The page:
Bond once reigned as the aspiring franchise model in Hollywood. The MCU then expanded the concept of the franchise from a single character into an entire cross-pollination world that now includes television. with Disney Apply the same logic to star Wars, The entire idea of the film franchise turned into interconnected multimedia novels. Craig Bond attached himself to the ways in which 007 – a character born out of a colonial mindset of white males – was something of a cultural relic. (And even those involved in the franchise, like Q actor Ben Whishaw, recognize the need for “extremist” Change if Bond “wouldn’t become some kind of museum piece.”) But is Bond a relic of the modern franchise-building era?
In keeping with current tricks and combinations of rival films like Marvel and star Wars“The Craig era has strived not to be left behind in an age crowded with box-sets and multi-chain viewing,” O’Connell said. “When Craig’s films lose the one-off mission model that once characterized Bonds, they realize the audience’s ability to invest in the broader stories in game of Thrones And Avengers era. All of our epic TV shows and local dramas are intertwined and interconnected. Bond can do the same.”
In fact, he may already have it. Craig’s iteration of the super spy introduced the serialized storytelling that creates movie-to-movie across the lines, for better and worse. So perhaps what Bond represents for Hollywood is a franchise building model that is flexible enough to exist alongside giants like the MCU. After all, 007’s greatest trick of all time, according to Jeff Bock, chief box office analyst at Exhibitor Relations, was to convince audiences they were seeing something new, when in fact the creators were remixing.
“Nothing in Hollywood is a cultural monument unless CEOs and creatives can no longer find a way to extract money from it,” Bock said. “And with IP these days, that’s not just part of the rules of the game.”
James Bond future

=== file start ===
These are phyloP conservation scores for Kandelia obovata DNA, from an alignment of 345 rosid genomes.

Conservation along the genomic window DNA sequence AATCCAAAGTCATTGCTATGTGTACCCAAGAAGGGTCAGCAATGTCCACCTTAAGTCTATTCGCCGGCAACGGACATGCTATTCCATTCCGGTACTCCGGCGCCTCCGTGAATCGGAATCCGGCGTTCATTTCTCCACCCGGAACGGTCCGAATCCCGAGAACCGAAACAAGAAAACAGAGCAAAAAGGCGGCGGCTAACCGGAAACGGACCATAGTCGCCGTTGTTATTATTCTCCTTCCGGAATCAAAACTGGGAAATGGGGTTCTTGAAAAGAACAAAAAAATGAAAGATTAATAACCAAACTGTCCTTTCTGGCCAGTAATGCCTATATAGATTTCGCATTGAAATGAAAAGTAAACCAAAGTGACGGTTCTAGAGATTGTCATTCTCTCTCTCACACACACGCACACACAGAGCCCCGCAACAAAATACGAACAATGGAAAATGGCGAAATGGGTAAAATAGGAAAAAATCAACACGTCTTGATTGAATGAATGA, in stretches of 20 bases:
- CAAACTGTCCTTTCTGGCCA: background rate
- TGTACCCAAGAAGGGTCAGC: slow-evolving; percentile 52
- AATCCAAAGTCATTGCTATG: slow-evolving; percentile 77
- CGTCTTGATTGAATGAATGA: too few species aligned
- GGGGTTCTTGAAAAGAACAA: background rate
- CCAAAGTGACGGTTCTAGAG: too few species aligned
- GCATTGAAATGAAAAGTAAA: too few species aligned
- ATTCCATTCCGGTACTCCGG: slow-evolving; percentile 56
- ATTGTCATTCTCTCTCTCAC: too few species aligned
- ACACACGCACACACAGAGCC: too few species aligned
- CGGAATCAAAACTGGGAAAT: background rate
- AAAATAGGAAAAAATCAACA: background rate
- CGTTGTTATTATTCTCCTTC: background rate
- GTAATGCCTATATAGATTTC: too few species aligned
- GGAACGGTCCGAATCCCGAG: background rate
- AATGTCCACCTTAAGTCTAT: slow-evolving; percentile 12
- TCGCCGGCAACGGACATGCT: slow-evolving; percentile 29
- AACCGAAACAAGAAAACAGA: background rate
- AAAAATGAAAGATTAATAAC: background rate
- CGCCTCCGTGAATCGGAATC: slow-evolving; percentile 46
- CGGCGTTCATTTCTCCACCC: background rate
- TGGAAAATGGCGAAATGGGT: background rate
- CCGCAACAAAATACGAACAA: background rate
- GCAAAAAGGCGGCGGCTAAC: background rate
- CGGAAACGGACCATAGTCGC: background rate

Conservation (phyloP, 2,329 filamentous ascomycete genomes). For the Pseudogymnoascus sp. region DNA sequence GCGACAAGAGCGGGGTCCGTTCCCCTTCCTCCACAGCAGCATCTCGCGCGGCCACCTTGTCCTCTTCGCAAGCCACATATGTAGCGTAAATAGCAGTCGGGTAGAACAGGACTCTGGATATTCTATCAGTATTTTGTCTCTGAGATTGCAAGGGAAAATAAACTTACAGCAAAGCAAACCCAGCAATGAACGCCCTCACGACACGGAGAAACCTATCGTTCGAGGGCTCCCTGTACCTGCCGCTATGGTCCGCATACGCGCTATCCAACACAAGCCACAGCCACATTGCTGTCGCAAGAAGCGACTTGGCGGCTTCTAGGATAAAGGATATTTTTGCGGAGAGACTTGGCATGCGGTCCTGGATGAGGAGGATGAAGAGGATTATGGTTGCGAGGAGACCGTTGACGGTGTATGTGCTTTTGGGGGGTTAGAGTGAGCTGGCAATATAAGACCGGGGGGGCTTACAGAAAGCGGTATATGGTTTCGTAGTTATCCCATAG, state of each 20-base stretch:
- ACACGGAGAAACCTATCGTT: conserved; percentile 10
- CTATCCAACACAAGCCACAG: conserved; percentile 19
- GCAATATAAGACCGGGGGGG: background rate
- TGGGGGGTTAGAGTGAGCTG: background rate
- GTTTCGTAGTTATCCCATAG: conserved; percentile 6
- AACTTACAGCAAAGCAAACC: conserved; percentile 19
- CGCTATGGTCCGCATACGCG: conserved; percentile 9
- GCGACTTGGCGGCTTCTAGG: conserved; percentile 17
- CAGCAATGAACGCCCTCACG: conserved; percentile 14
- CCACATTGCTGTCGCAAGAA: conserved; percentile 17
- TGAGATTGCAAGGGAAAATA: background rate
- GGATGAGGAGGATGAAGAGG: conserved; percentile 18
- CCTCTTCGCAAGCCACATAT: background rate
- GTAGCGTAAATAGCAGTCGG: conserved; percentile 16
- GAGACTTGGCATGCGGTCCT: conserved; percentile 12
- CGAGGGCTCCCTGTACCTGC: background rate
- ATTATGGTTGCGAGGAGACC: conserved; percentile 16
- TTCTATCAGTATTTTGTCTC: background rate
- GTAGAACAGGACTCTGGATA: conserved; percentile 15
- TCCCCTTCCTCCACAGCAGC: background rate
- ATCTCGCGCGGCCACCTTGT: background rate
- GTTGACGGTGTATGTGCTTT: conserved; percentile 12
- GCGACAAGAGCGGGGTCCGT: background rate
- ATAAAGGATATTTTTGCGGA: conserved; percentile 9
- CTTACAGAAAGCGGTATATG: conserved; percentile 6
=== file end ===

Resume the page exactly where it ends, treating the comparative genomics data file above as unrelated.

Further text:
Bond is still a franchise, not yet a universe. star Wars Revitalized by its transition to television, the MCU expanded to the small screen without diminishing its brand. When it comes to building a multimedia franchise, it’s about distinguishing the two mediums. If Bond eventually goes that route under Amazon, he’ll need to identify the franchise’s theatrical components and the streaming components. M, Moneypenny, Q – The world is overflowing with great characters that a talented writer can draw on for small screen strategy. But it should be distinct from theatrical films as the inherent value of Bond over the years is derived from the prestige and exclusivity of theatres. However, Amazon didn’t spend $8.45 billion on MGM for nothing.
“The exciting thing about Bond’s new future, is that there can be many spin-offs – whether theatrical or streaming – happening simultaneously,” Bock said. “The risk of that is obviously exaggerated, but fans will gravitate toward their favourites, as they always do.”
It’s not as if franchise expansion was not previously on the agenda. One show that producers Barbara Broccoli and Michael J. Wilson dropped was a television series that followed young Bond as he attended Eton College. Jinx from Halle Berry, introduced in 2002 die another day, He was appointed to lead an episodic movie until MGM I skipped the budget. It is said that Apple wanted to expand the Bond universe to the small screen when it was Franchise Bidding Back in 2017. However, those ambitions still seem of little importance to those with the last word.
“I got it,” Broccoli said recently. movie total When asked if she is still not interested in the James Bond TV series. “We make movies. We make movies for cinema. That’s what we do.” We have resisted this call for 60 years,” Wilson added.
Does the Bond franchise need to move away from the outdated archetype that it has stuck to so tightly for 60 years? Does it need to empower a larger set of characters that better reflect modern sensibilities? If it wants to maintain its momentum, the answer seems obvious. As part of the franchise’s ongoing evolution, Bond needs a new actor to replace Daniel Craig who has the charisma and tenacity to sustain the action movie franchise for more than a decade. The series needs a star that appeals to younger audiences to keep 007 fresh and vibrant as the core demographic of ticket buyers continues to age. And while Amazon is certainly keen to capitalize on its shiny new game with an ambitious expansion of the franchise, the series can’t lose its luster as a cinematic event rather than just a bridge to future chapters to come.
“The Craig era made great strides between the past and the present,” O’Connell said. “Maybe a new Bond movie and a new Bond movie will move forward in a different way – with less respect for the 1960s and the golden age that younger generations don’t get along with.”